The A Cappella Community is this to me: A place of opportunity, exchange and openness. A combination of face-to-face meetings (still the best way of communication!) and a global network of people interested in taking that age-old tradition of singing together in groups into the 21st century. The diversity of the list above, the different personal interests, tastes, philosophies and goals of the a cappella community stakeholders are not obstacles. They are the indispensable ingredients if we want to make the community prosper: The pros need the amateurs and vice versa. The regular listener needs the expert and vice versa. The pioneers need the mainstream and vice versa.


Let’s dive into the vocal music diversity and make cross-border, cross-style, cross-ideology exchange happen. Make all community information available, make better education available and make the community’s networking more efficient and user-friendly. If we focus on making these things happen, there will be so much added value that each and everyone of us will profit from his individual version of the a cappella community.




Voxnorth Singer First with a Degree in Choral Improv

by Danish singer Morten Mosgaard, based on an interview with another Danish singer, Kristian Skårhøj, originally posted on February 9th, 2012

Kristian in action

In Voxnorth we are proud to have some extraordinary singers with various exciting backgrounds – recently Kristian Skårhøj became the first European to graduate from a conservatory with a major in “Improvisation with Vocal Ensembles”. Congratulations! Kristian Skårhøj – baritone member of Voxnorth since 2008 – has been singing since he was a child. As he grew up in a religious home, singing was part of his everyday. Before dinner, at bedtime, by the piano in the living room, and at church twice a week. He grew up with choral music and the desire to add harmonies to tunes, and – according to his Mom – made up his first real song by the age of 4.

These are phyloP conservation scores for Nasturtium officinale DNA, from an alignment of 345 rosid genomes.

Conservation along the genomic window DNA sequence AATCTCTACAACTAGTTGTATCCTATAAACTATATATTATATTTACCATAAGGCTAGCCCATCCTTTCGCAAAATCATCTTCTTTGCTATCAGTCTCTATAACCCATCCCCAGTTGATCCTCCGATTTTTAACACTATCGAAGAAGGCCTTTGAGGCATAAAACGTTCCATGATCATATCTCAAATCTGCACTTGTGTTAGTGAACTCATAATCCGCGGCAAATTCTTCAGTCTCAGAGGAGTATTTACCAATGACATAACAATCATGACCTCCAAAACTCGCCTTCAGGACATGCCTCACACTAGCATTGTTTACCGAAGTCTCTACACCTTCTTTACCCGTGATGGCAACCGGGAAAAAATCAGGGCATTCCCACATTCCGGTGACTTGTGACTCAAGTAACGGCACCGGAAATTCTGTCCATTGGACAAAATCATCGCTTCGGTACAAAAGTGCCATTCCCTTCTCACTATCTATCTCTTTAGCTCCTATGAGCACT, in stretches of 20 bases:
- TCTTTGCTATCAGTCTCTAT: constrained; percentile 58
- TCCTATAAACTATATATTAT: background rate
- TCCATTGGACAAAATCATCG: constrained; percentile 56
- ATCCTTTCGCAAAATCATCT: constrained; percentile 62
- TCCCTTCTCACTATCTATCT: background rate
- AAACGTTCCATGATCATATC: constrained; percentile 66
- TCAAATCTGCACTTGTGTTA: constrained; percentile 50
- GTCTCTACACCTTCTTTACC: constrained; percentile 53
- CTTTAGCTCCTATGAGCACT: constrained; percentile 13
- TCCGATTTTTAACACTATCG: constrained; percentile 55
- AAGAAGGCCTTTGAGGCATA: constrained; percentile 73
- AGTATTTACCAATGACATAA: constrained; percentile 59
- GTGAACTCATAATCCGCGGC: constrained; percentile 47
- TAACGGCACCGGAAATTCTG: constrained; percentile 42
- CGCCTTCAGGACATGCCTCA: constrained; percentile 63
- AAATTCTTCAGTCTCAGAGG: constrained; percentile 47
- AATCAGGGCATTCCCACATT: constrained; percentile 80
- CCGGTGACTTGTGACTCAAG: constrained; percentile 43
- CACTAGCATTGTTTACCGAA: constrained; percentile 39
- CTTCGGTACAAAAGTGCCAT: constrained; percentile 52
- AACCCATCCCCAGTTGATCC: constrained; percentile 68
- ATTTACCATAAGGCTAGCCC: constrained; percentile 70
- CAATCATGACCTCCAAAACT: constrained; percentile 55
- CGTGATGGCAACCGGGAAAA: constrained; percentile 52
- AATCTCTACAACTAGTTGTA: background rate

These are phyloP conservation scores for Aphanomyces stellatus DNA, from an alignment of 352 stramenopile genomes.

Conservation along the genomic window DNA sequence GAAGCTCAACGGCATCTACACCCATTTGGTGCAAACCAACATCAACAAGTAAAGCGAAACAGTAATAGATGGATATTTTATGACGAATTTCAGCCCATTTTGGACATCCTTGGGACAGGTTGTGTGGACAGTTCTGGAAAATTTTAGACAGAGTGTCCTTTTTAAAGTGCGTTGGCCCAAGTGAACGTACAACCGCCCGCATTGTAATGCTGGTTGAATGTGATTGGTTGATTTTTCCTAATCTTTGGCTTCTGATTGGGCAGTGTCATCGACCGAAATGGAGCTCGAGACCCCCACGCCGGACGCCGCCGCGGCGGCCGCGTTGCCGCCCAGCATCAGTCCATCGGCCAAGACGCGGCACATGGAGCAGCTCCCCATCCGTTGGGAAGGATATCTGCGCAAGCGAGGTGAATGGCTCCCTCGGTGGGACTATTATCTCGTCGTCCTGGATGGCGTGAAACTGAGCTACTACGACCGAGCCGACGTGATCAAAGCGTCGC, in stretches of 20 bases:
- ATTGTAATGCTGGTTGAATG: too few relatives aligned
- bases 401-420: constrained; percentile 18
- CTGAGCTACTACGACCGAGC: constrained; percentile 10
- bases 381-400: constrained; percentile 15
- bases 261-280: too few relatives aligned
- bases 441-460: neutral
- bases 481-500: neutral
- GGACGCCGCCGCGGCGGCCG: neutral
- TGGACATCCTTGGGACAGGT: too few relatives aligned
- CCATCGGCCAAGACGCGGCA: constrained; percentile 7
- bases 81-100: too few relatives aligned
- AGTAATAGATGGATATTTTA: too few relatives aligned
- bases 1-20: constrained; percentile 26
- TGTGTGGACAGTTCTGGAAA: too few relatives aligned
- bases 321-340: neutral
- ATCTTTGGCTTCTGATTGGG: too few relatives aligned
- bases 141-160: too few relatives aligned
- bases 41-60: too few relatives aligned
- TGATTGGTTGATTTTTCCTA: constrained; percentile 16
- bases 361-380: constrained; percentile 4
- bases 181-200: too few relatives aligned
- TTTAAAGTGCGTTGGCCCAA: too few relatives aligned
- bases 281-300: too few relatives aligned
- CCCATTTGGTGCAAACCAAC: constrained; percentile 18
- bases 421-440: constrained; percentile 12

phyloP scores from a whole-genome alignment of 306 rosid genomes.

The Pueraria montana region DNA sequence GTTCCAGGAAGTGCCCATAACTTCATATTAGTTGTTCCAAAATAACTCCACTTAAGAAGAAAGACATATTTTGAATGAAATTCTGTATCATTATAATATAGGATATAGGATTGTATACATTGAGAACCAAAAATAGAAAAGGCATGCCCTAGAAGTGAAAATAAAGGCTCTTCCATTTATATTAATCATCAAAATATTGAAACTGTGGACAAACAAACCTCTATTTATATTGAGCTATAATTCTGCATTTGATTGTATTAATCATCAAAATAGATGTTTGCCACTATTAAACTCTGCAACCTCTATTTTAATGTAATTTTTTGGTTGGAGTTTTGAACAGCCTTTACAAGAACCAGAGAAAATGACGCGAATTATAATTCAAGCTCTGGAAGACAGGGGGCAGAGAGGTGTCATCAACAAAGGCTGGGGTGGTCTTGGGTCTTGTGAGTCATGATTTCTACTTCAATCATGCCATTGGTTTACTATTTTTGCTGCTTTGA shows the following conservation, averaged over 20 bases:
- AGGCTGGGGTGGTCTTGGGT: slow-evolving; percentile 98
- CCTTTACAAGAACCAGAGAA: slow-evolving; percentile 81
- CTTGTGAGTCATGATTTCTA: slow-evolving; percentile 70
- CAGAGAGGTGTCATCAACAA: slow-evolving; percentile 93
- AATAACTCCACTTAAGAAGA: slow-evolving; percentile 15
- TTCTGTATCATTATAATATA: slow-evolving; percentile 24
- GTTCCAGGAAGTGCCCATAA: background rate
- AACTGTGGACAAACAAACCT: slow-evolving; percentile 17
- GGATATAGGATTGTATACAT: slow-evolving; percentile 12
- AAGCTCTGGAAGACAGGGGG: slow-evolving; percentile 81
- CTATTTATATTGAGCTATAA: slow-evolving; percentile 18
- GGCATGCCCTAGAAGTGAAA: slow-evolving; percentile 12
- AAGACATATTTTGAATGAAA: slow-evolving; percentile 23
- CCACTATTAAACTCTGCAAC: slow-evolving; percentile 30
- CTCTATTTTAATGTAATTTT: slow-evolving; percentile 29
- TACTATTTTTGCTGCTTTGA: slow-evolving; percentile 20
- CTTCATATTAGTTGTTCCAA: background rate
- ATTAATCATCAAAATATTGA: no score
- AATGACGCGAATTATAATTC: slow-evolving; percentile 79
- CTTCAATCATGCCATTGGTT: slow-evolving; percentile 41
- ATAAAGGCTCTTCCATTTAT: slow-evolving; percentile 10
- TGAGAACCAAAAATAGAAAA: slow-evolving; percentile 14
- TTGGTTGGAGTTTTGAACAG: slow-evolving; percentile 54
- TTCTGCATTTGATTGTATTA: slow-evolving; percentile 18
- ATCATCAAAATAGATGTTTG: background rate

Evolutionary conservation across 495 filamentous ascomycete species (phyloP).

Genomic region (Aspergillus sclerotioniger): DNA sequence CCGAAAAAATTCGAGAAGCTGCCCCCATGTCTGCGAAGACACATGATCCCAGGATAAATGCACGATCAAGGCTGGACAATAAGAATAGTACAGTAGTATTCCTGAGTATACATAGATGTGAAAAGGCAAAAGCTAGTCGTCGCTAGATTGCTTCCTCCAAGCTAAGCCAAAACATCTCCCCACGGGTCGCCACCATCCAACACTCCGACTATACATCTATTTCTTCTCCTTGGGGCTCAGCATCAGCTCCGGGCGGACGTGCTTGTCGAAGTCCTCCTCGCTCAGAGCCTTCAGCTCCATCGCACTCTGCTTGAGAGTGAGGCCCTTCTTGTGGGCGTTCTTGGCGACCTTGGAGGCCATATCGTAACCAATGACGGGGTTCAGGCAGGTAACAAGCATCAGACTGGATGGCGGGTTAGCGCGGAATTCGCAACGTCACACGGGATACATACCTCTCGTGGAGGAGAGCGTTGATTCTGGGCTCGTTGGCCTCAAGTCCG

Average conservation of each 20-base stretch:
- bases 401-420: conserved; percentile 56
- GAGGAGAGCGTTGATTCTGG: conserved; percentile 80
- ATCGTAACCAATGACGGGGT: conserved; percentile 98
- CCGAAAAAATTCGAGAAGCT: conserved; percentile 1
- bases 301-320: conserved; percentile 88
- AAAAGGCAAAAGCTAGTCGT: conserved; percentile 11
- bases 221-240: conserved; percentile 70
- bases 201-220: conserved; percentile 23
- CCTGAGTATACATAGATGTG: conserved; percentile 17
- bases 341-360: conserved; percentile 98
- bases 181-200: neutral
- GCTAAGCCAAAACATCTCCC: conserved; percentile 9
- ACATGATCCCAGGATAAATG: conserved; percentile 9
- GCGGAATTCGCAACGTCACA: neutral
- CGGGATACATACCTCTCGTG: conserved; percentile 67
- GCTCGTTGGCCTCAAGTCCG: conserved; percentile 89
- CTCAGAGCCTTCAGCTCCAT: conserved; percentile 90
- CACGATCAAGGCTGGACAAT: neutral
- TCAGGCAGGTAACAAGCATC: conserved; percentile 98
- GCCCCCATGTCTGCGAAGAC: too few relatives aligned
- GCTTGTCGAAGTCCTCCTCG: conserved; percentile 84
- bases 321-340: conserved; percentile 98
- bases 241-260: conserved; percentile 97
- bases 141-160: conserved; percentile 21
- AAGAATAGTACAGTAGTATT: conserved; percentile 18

It wasn’t until a very special night in 2003 though that he discovered improvised vocal music for the first time when he attended his first concert with Bobby McFerrin and Voicestra. Kristian explains: “I was sitting in the audience with a presentness  and a sense of being a part of a very special – almost sacred – moment. The music just seemed to stream out of McFerrin and the singers, constantly in the progress and yet beautifully alive. It was just right there! And it was fresh and brand new. For almost two hours they kept making wonderful music, and once they left the stage it just lived on inside me. I left the concert hall singing! A new world of music had opened to me.”

Five years later Kristian came by an unprecedented and unique chance by making his master thesis in collaboration with Linda Goldstein, Bobby McFerrin and Voicestra: “It was a total dream come true for me! First they granted me access to numerous concert recordings from 1997 concerts – and then I got invited to join the upcoming 2008 tour with McFerrin and the group for 10 days in the US! Even though it was 10 o’clock at night and I was all alone, I started jumping and screaming in wild exaltation when I got the notice!”